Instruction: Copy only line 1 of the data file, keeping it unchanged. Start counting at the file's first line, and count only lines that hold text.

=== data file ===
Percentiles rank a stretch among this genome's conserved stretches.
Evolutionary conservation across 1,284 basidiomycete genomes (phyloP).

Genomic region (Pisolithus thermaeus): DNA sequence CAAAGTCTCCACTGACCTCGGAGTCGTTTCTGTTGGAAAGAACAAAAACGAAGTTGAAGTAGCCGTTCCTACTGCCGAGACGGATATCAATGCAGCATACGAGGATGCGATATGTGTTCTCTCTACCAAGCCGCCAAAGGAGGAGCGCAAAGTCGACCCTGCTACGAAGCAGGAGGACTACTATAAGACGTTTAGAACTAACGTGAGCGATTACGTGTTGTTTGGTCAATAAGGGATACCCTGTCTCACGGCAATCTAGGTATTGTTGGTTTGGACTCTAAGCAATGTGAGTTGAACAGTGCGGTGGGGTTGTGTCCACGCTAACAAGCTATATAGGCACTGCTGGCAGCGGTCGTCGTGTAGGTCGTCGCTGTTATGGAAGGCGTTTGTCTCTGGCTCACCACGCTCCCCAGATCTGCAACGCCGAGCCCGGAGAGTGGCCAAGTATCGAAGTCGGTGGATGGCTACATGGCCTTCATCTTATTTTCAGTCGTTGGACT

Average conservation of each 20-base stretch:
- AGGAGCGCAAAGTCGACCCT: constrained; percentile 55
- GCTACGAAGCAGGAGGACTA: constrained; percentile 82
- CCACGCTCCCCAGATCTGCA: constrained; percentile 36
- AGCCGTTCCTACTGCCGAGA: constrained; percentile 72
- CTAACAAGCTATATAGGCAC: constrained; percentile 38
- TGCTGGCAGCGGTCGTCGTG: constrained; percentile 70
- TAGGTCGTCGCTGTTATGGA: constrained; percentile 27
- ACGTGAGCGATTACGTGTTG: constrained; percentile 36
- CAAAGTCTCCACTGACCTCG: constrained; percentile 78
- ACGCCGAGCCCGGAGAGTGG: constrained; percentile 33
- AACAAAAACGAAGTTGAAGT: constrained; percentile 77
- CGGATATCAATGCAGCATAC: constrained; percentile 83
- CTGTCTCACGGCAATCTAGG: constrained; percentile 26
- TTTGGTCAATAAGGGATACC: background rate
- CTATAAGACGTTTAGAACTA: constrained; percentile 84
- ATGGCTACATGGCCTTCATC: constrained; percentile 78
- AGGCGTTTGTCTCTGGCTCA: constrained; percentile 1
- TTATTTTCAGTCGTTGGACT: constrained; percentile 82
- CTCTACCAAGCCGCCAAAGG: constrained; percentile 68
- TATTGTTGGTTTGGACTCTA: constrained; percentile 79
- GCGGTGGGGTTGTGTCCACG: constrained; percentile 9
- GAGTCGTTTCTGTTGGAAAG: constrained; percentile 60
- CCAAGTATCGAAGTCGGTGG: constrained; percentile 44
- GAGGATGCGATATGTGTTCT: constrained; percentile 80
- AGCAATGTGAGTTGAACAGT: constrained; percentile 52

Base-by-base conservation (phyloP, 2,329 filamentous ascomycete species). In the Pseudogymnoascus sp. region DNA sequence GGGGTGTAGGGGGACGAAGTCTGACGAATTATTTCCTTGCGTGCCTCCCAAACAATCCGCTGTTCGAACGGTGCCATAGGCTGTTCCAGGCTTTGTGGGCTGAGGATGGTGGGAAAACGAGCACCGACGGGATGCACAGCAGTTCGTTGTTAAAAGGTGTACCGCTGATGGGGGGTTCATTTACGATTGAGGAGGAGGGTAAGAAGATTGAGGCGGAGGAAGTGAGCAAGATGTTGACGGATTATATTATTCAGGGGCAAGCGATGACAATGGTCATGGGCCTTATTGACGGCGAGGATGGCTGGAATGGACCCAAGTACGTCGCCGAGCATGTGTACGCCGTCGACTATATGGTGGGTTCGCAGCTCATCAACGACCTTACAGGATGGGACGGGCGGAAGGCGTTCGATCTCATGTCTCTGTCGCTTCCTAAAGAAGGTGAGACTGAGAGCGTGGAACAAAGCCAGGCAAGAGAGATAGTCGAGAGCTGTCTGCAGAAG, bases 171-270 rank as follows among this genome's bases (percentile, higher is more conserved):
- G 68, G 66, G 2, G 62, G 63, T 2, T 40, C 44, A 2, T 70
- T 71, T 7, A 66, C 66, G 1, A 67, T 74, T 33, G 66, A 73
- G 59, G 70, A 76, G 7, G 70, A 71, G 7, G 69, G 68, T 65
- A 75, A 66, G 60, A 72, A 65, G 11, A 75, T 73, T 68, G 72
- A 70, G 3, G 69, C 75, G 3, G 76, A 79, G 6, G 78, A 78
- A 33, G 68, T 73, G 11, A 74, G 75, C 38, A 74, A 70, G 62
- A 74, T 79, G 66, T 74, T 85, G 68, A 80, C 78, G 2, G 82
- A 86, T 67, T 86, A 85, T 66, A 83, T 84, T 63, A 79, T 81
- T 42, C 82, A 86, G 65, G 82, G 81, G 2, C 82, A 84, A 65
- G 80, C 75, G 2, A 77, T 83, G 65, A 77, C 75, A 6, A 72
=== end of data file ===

Percentiles rank a stretch among this genome's conserved stretches.